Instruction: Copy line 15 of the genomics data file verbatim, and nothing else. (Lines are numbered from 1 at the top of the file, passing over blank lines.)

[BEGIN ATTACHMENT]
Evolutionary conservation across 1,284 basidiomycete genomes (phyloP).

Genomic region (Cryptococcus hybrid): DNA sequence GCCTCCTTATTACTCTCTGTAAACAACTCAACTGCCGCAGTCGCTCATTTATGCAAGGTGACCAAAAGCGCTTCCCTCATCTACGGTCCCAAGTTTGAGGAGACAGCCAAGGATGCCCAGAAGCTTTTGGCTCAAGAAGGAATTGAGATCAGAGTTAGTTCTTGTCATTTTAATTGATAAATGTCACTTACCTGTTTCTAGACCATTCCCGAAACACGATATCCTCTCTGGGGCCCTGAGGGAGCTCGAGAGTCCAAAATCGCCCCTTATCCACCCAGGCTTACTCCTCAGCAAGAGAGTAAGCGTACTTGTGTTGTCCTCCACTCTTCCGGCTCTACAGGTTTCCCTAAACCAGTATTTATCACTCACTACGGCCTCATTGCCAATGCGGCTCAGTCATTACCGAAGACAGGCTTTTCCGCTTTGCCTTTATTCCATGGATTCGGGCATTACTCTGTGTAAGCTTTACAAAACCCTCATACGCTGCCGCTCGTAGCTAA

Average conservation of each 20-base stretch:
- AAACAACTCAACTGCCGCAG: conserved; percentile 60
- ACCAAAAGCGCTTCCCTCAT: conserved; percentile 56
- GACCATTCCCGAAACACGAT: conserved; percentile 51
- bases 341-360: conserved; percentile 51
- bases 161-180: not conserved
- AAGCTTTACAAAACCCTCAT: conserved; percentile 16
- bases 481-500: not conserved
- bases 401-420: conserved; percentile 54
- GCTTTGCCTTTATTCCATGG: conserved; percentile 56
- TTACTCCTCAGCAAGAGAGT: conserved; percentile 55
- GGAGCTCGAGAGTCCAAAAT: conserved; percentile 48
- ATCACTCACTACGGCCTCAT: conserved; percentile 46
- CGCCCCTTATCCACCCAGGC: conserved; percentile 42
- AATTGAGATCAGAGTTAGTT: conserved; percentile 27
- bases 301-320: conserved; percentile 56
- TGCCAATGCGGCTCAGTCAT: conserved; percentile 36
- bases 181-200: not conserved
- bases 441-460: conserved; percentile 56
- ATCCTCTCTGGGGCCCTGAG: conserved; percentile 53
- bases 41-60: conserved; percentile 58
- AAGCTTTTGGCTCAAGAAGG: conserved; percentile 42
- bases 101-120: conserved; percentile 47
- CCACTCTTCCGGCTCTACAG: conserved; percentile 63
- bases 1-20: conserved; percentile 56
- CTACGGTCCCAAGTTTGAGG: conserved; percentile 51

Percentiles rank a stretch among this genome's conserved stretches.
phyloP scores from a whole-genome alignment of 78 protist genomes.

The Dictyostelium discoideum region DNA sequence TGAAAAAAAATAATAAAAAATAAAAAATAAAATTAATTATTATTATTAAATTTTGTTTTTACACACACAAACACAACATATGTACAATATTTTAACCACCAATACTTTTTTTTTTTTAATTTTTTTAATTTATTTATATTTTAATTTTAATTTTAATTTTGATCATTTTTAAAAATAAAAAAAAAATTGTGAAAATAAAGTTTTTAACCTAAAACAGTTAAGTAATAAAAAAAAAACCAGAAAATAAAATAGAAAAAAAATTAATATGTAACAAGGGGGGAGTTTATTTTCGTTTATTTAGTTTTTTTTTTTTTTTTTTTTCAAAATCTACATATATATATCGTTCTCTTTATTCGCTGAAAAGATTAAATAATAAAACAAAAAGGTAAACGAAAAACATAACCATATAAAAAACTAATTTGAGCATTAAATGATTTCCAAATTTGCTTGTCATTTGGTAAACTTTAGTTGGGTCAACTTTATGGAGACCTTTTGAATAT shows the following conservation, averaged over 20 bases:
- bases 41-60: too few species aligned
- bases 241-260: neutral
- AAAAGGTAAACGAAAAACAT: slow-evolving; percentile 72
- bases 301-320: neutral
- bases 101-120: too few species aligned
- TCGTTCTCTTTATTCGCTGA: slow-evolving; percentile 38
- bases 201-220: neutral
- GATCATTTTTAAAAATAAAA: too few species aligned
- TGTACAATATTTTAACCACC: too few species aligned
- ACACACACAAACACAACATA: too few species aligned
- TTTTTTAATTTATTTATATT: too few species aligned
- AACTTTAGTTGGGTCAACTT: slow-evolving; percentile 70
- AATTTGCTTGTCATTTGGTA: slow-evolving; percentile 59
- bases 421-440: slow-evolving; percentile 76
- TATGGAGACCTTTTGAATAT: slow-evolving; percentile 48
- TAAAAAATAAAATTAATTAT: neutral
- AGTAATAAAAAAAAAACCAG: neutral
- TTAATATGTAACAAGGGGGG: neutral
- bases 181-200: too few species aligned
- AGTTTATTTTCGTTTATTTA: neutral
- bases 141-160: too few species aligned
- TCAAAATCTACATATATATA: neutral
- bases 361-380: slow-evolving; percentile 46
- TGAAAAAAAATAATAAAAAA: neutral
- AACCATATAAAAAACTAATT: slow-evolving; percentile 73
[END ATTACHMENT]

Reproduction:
- ATCACTCACTACGGCCTCAT: conserved; percentile 46